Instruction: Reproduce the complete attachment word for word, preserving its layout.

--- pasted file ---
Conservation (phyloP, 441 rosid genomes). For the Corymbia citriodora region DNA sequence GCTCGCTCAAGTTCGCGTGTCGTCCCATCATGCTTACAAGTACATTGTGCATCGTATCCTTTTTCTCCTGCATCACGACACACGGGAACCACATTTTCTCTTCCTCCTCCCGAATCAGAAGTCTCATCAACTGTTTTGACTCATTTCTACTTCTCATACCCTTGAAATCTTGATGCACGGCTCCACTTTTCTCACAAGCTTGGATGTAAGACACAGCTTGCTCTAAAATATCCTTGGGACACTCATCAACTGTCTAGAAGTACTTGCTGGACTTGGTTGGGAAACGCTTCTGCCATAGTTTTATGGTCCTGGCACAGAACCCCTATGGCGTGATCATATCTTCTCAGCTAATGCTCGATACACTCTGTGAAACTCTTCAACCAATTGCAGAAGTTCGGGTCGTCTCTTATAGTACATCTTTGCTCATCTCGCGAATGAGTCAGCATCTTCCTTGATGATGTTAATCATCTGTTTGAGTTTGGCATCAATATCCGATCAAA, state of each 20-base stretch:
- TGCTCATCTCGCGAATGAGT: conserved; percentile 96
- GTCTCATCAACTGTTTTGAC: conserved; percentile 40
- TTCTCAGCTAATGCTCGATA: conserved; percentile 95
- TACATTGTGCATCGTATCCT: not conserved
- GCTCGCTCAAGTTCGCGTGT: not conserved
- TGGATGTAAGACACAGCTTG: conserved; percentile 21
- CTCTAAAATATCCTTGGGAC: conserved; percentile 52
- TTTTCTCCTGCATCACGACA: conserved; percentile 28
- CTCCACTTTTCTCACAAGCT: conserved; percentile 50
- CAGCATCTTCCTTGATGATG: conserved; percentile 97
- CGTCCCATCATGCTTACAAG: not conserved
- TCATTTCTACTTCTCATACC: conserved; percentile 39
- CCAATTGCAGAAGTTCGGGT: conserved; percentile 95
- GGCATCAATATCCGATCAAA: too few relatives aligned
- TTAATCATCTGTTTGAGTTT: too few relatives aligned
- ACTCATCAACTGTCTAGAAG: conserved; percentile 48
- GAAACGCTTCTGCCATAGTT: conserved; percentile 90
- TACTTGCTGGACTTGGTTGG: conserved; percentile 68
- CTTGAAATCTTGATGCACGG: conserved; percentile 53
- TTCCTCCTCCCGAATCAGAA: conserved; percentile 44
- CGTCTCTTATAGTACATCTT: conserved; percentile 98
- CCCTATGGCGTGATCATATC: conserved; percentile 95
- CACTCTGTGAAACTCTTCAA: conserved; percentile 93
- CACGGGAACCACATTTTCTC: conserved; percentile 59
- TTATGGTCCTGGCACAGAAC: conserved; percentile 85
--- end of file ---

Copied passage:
Conservation (phyloP, 441 rosid genomes). For the Corymbia citriodora region DNA sequence GCTCGCTCAAGTTCGCGTGTCGTCCCATCATGCTTACAAGTACATTGTGCATCGTATCCTTTTTCTCCTGCATCACGACACACGGGAACCACATTTTCTCTTCCTCCTCCCGAATCAGAAGTCTCATCAACTGTTTTGACTCATTTCTACTTCTCATACCCTTGAAATCTTGATGCACGGCTCCACTTTTCTCACAAGCTTGGATGTAAGACACAGCTTGCTCTAAAATATCCTTGGGACACTCATCAACTGTCTAGAAGTACTTGCTGGACTTGGTTGGGAAACGCTTCTGCCATAGTTTTATGGTCCTGGCACAGAACCCCTATGGCGTGATCATATCTTCTCAGCTAATGCTCGATACACTCTGTGAAACTCTTCAACCAATTGCAGAAGTTCGGGTCGTCTCTTATAGTACATCTTTGCTCATCTCGCGAATGAGTCAGCATCTTCCTTGATGATGTTAATCATCTGTTTGAGTTTGGCATCAATATCCGATCAAA, state of each 20-base stretch:
- TGCTCATCTCGCGAATGAGT: conserved; percentile 96
- GTCTCATCAACTGTTTTGAC: conserved; percentile 40
- TTCTCAGCTAATGCTCGATA: conserved; percentile 95
- TACATTGTGCATCGTATCCT: not conserved
- GCTCGCTCAAGTTCGCGTGT: not conserved
- TGGATGTAAGACACAGCTTG: conserved; percentile 21
- CTCTAAAATATCCTTGGGAC: conserved; percentile 52
- TTTTCTCCTGCATCACGACA: conserved; percentile 28
- CTCCACTTTTCTCACAAGCT: conserved; percentile 50
- CAGCATCTTCCTTGATGATG: conserved; percentile 97
- CGTCCCATCATGCTTACAAG: not conserved
- TCATTTCTACTTCTCATACC: conserved; percentile 39
- CCAATTGCAGAAGTTCGGGT: conserved; percentile 95
- GGCATCAATATCCGATCAAA: too few relatives aligned
- TTAATCATCTGTTTGAGTTT: too few relatives aligned
- ACTCATCAACTGTCTAGAAG: conserved; percentile 48
- GAAACGCTTCTGCCATAGTT: conserved; percentile 90
- TACTTGCTGGACTTGGTTGG: conserved; percentile 68
- CTTGAAATCTTGATGCACGG: conserved; percentile 53
- TTCCTCCTCCCGAATCAGAA: conserved; percentile 44
- CGTCTCTTATAGTACATCTT: conserved; percentile 98
- CCCTATGGCGTGATCATATC: conserved; percentile 95
- CACTCTGTGAAACTCTTCAA: conserved; percentile 93
- CACGGGAACCACATTTTCTC: conserved; percentile 59
- TTATGGTCCTGGCACAGAAC: conserved; percentile 85